A family from Hill are furious after being told by an energy firm to close their curtains if they do not want to see wind turbines.
The Soffe family claim they were given the advice by Wind Prospect Developments, the company behind plans to build four 127-metre high wind turbines on land off Hill Lane, called Stoneyard.
According to the family they raised concerns about shadow flicker, a strobing effect created when the sun is behind the blades of a turbine, and were told to install curtains.
Mum-of-one Alex Soffe, said: “The shadow flicker is only going to affect a few houses that are to the north east of the development, but that includes us.
“The only solution Wind Prospect have offered is to install curtains. They are expecting me to sit in my house, during the day, with the curtains closed. It’s ridiculous.”
Mrs Soffe, along with husband Simon and two-year-old son Arthur, only moved to the village just six months ago, but now face having a wind farm built 700 metres from their new home.
“Our initial concern was about the visual impact. The turbines are so enormous and we are in a very low lying area. They are completely out of proportion.
“More concerning for me is the effect of the noise. They say it will meet noise limits but just because it is within these limits doesn’t mean it won’t be noisy,” she said.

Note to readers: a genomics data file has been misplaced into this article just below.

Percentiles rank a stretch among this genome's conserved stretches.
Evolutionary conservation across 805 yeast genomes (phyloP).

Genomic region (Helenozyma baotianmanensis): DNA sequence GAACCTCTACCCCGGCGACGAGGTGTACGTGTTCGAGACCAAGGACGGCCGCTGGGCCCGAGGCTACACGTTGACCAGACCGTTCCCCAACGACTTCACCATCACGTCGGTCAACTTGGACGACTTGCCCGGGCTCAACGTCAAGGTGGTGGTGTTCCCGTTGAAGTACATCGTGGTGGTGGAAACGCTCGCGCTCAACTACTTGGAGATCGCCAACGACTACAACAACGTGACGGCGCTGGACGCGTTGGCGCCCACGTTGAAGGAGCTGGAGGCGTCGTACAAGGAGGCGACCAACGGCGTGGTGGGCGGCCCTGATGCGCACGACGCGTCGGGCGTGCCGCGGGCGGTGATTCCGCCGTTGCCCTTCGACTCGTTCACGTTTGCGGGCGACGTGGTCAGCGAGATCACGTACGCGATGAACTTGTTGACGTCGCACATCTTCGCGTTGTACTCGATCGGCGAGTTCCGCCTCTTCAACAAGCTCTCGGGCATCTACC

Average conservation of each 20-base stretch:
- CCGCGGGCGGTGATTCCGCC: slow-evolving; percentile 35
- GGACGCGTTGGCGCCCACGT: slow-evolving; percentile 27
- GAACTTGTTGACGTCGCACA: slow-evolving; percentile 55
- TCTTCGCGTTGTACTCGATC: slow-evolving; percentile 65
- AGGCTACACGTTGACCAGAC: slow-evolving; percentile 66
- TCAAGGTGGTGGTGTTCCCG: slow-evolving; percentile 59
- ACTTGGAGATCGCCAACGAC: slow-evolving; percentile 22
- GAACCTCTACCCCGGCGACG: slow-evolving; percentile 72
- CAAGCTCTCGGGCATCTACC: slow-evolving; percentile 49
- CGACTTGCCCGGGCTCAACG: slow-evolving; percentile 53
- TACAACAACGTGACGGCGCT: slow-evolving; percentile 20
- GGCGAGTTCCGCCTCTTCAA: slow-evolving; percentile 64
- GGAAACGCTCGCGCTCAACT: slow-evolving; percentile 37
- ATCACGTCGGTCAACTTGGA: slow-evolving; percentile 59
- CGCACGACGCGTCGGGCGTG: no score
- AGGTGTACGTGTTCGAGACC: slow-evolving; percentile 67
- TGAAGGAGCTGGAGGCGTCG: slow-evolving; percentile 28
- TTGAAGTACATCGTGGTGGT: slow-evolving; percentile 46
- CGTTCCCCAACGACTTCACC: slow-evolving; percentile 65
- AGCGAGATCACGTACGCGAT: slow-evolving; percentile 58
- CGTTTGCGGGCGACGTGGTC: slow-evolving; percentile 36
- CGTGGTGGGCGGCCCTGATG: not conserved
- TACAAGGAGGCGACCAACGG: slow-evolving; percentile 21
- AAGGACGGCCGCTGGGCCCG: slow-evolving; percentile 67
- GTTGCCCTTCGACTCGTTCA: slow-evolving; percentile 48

The family have also said they are frustrated by the lack of legislation on wind farms. For example in Scotland turbines are recommended not to be built within two kilometres of homes.
Sophie Nioche, development manager at Wind Prospect, said: “With many wind farms noise and visual impact are the crux issues.
“With modern turbines mechanical noise is inaudible, it has been designed out. Aerodynamic noise is reduced the further away you get from the turbines.
“We can mitigate against shadow flicker. If it were affecting an industrial building there are special blinds you can get but we certainly wouldn’t recommend that for a house.
“For shadow flicker to happen the sun and the turbine have to line up exactly, so it might only happen a few hours a year. There is technology that when this happens the turbine can be switched off.
“We would encourage local people to go and see a wind farm to allow them to get a better understanding of how they work.”
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